The Environmental Protection Agency is under fire again over the Clean Water Act rule — this time for using what a federal watchdog called "propaganda" to push the controversial rule.
In a report released this week, the U.S. Government Accountability Office said the EPA violated federal law when it sent out messages through social media regarding the Clean Water Act rule. The rule, which went into effect in August in most states, is controversial.
The congressional watchdog's 26-page report, published Monday, said the EPA's use of an online social media platform called Thunderclap "constitutes covert propaganda" and violates a prohibition on publicity or propaganda by a federal agency.
The Government Accountability Office, a nonpartisan group that works for Congress, stated in its report that the EPA reached 1.8 million users through the innovative platform Thunderclap. The EPA said it sent out the message through Thunderclap to clarify issues surrounding the rule and correct misinformation.
But according to the report, the EPA failed to disclose it was the source of the information in the Thunderclap message.
In an emailed statement to the Standard, the EPA Washington D.C. office said the agency disagrees with the report. The statement said EPA uses social media "just like all other organizations to stay connected and inform people." The agency said its social media activity directed the recipient to a general webpage about the Clean Water Act rule.
But the congressional watchdog said the EPA presented a message designed to be shared by others that supports EPA's efforts, refers to the EPA in the third person, and concealed the fact that EPA crafted the message.
The GAO also said EPA should report the violation to President Obama, Congress and to the Comptroller General because “the agency’s appropriations were not available for these prohibited purposes.”
EPA will have to determine the cost associated with its message sent out through Thunderclap. This may be difficult to do as the work was done internally by staff and individual work hours spent on a specific social media platform or project are not tracked, according to the report.
The Clean Water Act rule, designed to clarify what waterways the federal government has jurisdiction over and can protect, has been under siege since it went into effect in August. Montana and 12 other states sought an injunction against the rule. A North Dakota chief district judge granted the injunction just as the rule was scheduled to go into effect. Because of the injunction, Montana and the other 12 states do not follow the Clean Water Act rule, even though most other states around the country do.
Opinion on the Clean Water Act rule, which EPA says protects streams and wetlands without regulating ground water or stepping on private property rights, divides mostly along partisan lines in Montana. The Montana Mining Association, based out of Whitehall, opposes the rule, calling it federal overreach. Montana Trout Unlimited, based out of Missoula, calls the rule beneficial.
Republican Attorney General Tim Fox has led the charge against the rule in Montana. In an emailed statement to the Standard, Fox stated concern that EPA broke the law and said he would continue to fight to keep the rule from regulating waterways in the state.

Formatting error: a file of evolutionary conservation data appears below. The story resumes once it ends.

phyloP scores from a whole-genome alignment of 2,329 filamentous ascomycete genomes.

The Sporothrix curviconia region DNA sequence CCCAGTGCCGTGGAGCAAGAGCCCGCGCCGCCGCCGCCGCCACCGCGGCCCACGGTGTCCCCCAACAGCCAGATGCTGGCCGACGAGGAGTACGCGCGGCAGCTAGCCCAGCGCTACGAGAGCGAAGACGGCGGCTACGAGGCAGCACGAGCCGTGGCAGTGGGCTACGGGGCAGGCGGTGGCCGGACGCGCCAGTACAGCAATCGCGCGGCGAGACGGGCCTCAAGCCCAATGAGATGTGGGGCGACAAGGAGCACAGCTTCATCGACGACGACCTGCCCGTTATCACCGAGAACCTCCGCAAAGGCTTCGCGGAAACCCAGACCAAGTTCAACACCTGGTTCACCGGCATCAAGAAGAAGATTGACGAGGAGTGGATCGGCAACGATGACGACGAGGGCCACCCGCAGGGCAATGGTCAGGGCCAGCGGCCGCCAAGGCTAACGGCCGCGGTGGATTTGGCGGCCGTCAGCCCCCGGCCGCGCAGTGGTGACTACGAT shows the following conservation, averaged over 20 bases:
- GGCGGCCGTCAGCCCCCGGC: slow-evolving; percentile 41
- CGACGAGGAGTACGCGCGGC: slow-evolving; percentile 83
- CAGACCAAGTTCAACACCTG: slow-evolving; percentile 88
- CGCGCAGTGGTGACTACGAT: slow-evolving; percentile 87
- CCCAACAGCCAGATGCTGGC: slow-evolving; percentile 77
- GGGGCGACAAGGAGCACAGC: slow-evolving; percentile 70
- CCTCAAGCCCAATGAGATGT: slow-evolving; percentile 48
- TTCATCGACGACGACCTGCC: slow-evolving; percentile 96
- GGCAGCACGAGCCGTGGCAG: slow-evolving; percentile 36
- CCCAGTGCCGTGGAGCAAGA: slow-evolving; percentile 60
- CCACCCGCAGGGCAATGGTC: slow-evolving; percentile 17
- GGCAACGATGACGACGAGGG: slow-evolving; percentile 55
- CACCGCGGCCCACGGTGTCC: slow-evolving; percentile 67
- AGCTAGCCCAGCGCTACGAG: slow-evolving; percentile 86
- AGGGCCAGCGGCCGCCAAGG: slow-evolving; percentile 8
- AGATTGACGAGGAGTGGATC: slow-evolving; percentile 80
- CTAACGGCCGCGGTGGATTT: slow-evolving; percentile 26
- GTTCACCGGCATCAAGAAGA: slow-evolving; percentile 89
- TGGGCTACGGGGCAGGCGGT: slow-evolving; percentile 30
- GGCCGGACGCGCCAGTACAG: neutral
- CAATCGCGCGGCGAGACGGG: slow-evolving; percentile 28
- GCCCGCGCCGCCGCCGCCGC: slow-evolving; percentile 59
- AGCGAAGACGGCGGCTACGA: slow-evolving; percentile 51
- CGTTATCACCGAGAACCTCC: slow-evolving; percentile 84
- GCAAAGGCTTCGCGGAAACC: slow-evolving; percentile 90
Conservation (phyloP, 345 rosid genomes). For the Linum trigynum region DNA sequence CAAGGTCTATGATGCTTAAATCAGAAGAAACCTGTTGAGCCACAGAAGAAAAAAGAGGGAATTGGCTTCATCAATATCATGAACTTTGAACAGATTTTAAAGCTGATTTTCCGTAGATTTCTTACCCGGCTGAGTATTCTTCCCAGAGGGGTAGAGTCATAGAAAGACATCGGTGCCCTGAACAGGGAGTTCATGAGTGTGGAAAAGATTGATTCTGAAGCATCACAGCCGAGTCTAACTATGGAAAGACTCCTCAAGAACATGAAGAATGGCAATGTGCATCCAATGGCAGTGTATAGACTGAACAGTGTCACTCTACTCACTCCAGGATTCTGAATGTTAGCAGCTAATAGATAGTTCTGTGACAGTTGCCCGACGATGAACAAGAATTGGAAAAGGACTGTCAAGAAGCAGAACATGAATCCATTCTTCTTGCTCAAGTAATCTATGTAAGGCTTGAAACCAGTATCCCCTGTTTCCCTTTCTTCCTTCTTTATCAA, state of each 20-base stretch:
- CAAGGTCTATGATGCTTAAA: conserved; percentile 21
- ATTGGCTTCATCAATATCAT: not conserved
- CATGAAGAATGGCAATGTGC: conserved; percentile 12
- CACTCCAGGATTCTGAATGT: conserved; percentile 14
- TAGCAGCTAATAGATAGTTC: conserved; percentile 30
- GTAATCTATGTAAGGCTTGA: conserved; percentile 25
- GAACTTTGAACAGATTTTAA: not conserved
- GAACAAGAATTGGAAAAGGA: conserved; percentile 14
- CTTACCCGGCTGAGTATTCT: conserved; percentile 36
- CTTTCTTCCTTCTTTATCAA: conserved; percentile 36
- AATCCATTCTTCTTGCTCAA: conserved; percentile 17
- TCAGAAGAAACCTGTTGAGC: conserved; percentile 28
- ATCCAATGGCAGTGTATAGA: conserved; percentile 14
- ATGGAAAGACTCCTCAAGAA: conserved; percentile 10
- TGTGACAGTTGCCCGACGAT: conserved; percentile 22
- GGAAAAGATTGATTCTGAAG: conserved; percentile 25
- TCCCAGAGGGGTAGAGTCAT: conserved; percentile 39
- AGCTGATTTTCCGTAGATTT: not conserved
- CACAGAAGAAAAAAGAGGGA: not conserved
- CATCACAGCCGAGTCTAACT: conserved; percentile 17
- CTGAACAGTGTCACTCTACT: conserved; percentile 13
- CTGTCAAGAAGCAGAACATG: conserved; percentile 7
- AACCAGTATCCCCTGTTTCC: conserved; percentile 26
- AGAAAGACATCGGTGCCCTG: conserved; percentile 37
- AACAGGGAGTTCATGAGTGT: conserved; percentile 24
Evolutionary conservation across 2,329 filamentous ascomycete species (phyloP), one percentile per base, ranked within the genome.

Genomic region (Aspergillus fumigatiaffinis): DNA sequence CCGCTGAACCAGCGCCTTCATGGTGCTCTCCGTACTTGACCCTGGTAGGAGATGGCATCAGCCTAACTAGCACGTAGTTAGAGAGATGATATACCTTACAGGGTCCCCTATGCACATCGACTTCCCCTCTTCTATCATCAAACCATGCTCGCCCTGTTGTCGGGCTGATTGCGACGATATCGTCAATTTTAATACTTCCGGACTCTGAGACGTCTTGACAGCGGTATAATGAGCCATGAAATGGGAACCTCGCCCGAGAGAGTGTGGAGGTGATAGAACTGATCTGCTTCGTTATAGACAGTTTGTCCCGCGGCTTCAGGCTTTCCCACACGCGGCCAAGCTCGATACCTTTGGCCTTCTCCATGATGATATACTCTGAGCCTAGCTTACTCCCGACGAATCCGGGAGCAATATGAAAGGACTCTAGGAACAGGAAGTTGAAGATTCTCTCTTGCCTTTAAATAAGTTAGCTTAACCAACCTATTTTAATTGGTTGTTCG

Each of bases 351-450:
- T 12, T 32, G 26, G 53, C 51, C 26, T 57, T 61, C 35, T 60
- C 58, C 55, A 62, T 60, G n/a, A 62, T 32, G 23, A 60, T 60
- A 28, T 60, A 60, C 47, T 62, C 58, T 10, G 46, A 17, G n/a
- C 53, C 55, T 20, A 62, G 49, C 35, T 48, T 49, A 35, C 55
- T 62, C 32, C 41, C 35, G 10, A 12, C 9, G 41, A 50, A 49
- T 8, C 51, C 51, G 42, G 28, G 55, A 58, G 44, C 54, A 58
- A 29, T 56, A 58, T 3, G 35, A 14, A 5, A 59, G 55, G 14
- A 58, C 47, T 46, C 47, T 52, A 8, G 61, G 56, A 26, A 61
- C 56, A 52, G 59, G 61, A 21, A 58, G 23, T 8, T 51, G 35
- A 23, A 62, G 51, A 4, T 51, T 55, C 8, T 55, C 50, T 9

Republican U.S. Rep. Ryan Zinke said in an email message that he has "always been critical of the Obama administration's EPA strategy" and vowed to continue to support legislation to keep the agency — established to protect human health and the environment — in check.
U.S. Sen. Steve Daines, also a Republican, said the GAO report “brings into serious question the legitimacy of the agency’s rule-making process.”
Thunderclap was not the sole platform the EPA utilized to reach the public with social media messages about the rule. The agency also used more recognizable platforms such as Facebook, Twitter, and YouTube. The GAO did not find that EPA broke laws through its use of those media forms.
John Wonderlich, policy director for the Sunlight Foundation, a Washington D.C.-based nonpartisan nonprofit organization dedicated to governmental transparency and accountability, said the EPA "probably crossed a line" through its use of Thunderclap.
But, he added, this is really a story on the nature of the tools.
"This isn't a massive coordinated push," Wonderlich said. "It was just an agency staffer who went too far."
The congressional watchdog also looked closely at two other social media campaigns the EPA engaged in. One involved using a hashtag — a popular device on Twitter to track topical conversations — that was labeled the #DitchTheMyth campaign. The other hashtag campaign was called #CleanWaterRules. Neither of those two campaigns violated any regulations, the report stated.
Democratic Sen. Jon Tester, who has long been a supporter of clean water, said it’s critical the EPA implement the controversial rule correctly.
“Clean water is too vital to Montana’s economy and to the health of our communities to get this wrong.”
Editor's note: This story was corrected on Friday, Dec. 18, 2015, to reflect Sen. Tester's support of clean water in the second to the last paragraph.